Childhood’s End

Childhood’s End Study Guide

Welcome to the LitCharts study guide on Arthur C. Clarke's Childhood’s End. Created by the original team behind SparkNotes, LitCharts are the world's best literature guides.

Brief Biography of Arthur C. Clarke

Arthur Clarke was born in Somerset, England in 1917, the oldest of four children. He spent his childhood on a farm, looking at the stars through a homemade telescope and reading science fiction magazines, including the literary magazine Amazing Stories, which he credited as a major influence on his own entrance into science fiction. During World War II, Clarke was a member of the Royal Air Force for five years, working as a radar specialist and helping to develop new guidance systems. After the war’s end, Clarke attended King’s College in London, studying physics and mathematics. He continued working as a writer and editor, and was also the president of the British Interplanetary Society during two different periods. Clarke was a large influence on the development of geostationary satellites, foreseeing that they someday could make powerful relay points for telecommunication. He also wrote several nonfiction titles about futurism and the implications of space travel on society. During this period of his life, Clarke began to gain a reputation as a science fiction author, beginning with the novella, Against the Fall of Night. The publication of Childhood’s End, his third science fiction novel, made him as one of the most popular authors of his time. Clarke wrote many more Hugo and Nebula Award-winning novels, developed the screenplay of 2001: A Space Odyssey with Stanley Kubrick, and hosted a number of TV shows dedicated to exploration of the paranormal. Clarke and Robert Heinlein, two of the “Big Three” authors of 20th century science fiction (the third being Isaac Asimov), became good friends until political disagreements drove them apart in the 1980s. During his final years, Clarke was knighted for his contributions to science. He died in 2008, named by many as the greatest science fiction author of all time, with well over 100 novels, essays, and short stories to his credit.
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Historical Context of Childhood’s End

The Cold War, beginning in 1946 and continuing on in various forms until 1989, had an obvious effect on the themes of Childhood’s End. As nuclear tensions between the US and the Soviet Union escalated, Earth seemed on the brink of nuclear disaster. Totalitarianism had once more reared its head in the Soviet occupation of Iran and the spread of Communism was greatly disturbing to the liberal democratic principles of the Western world. An Overlord occupation that enforced world peace and saved humanity from itself may well have seemed like a favorable alternative. At the same time, as broadcast technology and mass entertainment developed, there were brewing fears that an over-saturated entertainment market would result in complacent individuals and the death of the arts.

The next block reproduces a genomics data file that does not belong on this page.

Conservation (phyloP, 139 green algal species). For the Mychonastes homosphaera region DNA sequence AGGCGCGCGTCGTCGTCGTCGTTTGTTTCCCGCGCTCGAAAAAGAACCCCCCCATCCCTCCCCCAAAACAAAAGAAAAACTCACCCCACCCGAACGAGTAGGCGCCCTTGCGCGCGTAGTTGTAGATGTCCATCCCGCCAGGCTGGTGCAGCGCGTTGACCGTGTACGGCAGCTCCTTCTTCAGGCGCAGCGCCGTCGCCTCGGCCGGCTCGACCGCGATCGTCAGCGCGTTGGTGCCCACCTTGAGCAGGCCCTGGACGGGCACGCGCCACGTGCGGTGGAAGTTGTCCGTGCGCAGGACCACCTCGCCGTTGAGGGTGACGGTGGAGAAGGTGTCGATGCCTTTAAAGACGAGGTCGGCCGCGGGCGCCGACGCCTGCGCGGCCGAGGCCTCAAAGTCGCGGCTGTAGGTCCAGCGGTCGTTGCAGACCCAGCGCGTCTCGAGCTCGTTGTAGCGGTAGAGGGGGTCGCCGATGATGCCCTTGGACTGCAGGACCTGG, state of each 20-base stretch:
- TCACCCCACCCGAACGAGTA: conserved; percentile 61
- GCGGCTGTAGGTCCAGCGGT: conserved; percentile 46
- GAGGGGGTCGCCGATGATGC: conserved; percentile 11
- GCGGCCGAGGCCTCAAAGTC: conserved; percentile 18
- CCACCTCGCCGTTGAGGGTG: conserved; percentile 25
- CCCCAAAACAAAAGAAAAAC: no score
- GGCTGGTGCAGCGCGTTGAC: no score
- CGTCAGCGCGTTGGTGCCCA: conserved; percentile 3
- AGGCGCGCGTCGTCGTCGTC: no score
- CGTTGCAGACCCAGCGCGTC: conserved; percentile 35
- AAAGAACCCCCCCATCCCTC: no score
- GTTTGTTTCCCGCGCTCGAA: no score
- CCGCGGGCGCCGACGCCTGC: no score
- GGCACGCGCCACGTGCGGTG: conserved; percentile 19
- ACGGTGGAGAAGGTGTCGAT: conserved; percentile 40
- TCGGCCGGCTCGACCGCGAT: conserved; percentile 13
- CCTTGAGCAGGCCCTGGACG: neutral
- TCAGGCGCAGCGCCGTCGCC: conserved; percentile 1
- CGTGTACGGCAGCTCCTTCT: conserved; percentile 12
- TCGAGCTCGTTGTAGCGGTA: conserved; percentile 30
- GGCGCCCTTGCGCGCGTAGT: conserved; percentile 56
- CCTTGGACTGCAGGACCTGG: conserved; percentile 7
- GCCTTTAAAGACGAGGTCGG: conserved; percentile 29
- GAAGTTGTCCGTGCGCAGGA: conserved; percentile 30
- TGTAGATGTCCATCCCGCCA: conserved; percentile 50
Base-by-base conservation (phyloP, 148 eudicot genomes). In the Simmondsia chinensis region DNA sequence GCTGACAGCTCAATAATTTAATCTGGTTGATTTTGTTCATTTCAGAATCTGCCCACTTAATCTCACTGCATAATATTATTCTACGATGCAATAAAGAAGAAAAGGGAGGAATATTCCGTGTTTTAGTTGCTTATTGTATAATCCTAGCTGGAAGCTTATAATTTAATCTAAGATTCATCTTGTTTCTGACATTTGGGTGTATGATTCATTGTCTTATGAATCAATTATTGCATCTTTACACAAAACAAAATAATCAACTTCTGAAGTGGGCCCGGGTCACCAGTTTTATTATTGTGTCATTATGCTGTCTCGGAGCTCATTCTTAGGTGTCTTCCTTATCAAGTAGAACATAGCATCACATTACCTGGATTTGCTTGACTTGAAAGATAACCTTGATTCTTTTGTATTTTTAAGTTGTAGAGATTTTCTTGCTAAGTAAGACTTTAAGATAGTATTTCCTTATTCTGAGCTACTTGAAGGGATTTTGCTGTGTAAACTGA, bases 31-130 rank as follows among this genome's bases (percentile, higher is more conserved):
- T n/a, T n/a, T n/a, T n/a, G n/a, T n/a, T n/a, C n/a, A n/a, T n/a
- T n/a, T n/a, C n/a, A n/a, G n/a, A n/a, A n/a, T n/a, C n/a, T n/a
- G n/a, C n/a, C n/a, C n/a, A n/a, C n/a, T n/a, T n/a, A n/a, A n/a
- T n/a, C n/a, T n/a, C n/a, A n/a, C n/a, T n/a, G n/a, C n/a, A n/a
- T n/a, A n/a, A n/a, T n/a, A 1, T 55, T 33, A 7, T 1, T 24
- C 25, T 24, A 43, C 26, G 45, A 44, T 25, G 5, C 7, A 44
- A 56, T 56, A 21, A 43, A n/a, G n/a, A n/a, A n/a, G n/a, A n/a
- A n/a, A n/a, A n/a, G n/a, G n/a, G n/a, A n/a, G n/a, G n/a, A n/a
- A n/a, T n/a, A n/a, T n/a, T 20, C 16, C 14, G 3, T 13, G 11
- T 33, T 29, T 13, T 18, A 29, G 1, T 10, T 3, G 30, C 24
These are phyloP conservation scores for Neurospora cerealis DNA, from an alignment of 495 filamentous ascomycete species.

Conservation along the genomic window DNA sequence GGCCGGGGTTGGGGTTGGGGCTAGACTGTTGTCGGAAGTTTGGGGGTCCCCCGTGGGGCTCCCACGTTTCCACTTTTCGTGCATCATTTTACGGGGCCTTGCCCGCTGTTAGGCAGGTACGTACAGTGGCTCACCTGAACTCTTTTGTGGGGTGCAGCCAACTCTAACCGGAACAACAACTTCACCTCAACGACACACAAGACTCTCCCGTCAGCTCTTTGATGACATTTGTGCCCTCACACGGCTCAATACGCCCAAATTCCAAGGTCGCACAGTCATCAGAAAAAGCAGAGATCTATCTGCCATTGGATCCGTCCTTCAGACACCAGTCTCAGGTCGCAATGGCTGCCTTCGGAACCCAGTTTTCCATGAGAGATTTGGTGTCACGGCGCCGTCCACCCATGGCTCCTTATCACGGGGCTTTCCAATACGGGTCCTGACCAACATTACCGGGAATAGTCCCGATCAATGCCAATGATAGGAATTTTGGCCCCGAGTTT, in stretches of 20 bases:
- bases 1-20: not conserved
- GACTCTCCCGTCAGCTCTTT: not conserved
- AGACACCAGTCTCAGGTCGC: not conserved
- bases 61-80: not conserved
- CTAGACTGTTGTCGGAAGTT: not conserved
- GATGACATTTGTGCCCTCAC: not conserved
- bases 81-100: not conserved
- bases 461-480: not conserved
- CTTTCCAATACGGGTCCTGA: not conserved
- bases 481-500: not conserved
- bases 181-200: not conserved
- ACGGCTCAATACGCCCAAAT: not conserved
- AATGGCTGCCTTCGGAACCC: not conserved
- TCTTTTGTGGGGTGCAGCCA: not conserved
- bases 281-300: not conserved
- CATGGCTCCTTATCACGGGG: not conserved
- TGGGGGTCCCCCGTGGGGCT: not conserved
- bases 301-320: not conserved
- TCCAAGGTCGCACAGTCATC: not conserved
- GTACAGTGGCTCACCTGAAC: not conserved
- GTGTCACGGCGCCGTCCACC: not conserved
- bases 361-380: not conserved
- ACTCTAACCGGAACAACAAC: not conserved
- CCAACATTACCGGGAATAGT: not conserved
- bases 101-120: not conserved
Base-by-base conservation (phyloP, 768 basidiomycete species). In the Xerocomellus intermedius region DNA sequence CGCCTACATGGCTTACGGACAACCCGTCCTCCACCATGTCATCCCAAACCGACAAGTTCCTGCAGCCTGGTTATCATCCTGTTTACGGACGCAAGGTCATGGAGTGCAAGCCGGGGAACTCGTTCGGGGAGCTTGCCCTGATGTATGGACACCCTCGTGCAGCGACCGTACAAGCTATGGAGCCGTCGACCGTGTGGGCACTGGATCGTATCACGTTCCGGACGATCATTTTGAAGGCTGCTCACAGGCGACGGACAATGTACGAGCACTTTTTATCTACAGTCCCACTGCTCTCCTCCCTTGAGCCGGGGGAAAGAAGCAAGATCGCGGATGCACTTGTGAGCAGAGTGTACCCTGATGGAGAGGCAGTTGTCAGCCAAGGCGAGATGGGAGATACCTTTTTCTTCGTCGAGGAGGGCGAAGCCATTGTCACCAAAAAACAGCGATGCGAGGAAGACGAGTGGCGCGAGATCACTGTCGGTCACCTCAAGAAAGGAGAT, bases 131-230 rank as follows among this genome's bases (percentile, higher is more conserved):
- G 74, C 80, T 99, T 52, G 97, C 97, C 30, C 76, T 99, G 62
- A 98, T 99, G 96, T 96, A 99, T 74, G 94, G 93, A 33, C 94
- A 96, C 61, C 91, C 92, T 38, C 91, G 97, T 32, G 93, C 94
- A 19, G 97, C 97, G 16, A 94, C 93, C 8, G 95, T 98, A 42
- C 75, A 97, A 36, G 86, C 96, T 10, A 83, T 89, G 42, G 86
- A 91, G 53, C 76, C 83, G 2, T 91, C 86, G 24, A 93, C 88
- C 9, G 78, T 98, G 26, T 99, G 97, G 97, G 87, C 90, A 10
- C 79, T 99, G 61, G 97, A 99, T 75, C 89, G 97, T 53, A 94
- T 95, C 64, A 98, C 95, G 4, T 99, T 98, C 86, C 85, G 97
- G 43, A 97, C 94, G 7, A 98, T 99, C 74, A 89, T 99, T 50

Other Books Related to Childhood’s End

Arthur C. Clarke is one of the “Big Three” science fiction authors, the other two being Robert Heinlein and Isaac Asimov. All three authors played major roles in the development of technology, futurism, and elevated the field of science fiction literature to widespread popularity. Asimov’s most recognizable works are Foundation and I, Robot from which came his famous three laws of robotics (although he wrote or contributed to over 500 books). Heinlein, also prolific, produced Stranger in a Strange Land, The Moon Is a Harsh Mistress, and Starship Troopers. Clarke also left a legacy in film, working with Stanley Kubrick to develop the script of 2001: A Space Odyssey, which itself was an adaptation of one of Clarke’s short stories, The Sentinel. As prolific a writer as Clarke was, it would be difficult to find a piece of modern science fiction that was not in some way impacted by his work.
Key Facts about Childhood’s End
  • Full Title: Childhood’s End
  • When Written: 1952
  • Where Written: England
  • When Published: 1953
  • Literary Period: Contemporary
  • Genre: science fiction
  • Setting: Earth and various places in space
  • Climax: the children join the Overmind and destroy the Earth
  • Antagonist: the Overmind
  • Point of View: third-person

Extra Credit for Childhood’s End

Sooner Than He Thought. The first chapter of Childhood’s End initially described the space race between the US and the Soviet Union taking place in the early 21st century. At the time of writing, Clarke could never have conceived that man would first enter space in less than a decade. Realizing that he had misjudged humanity’s foray into space by half a century, he rewrote the first chapter.

Growing Skeptic. At the time of writing (1953), Clarke was a firm believer in the existence of paranormal events and abilities. By 1989, having spent decades and millions of dollars trying to prove their existence through his TV shows and other ventures, he declared that he was nearly a “total sceptic,” though still believed that something somewhere must exist outside the bounds of scientific rationalism.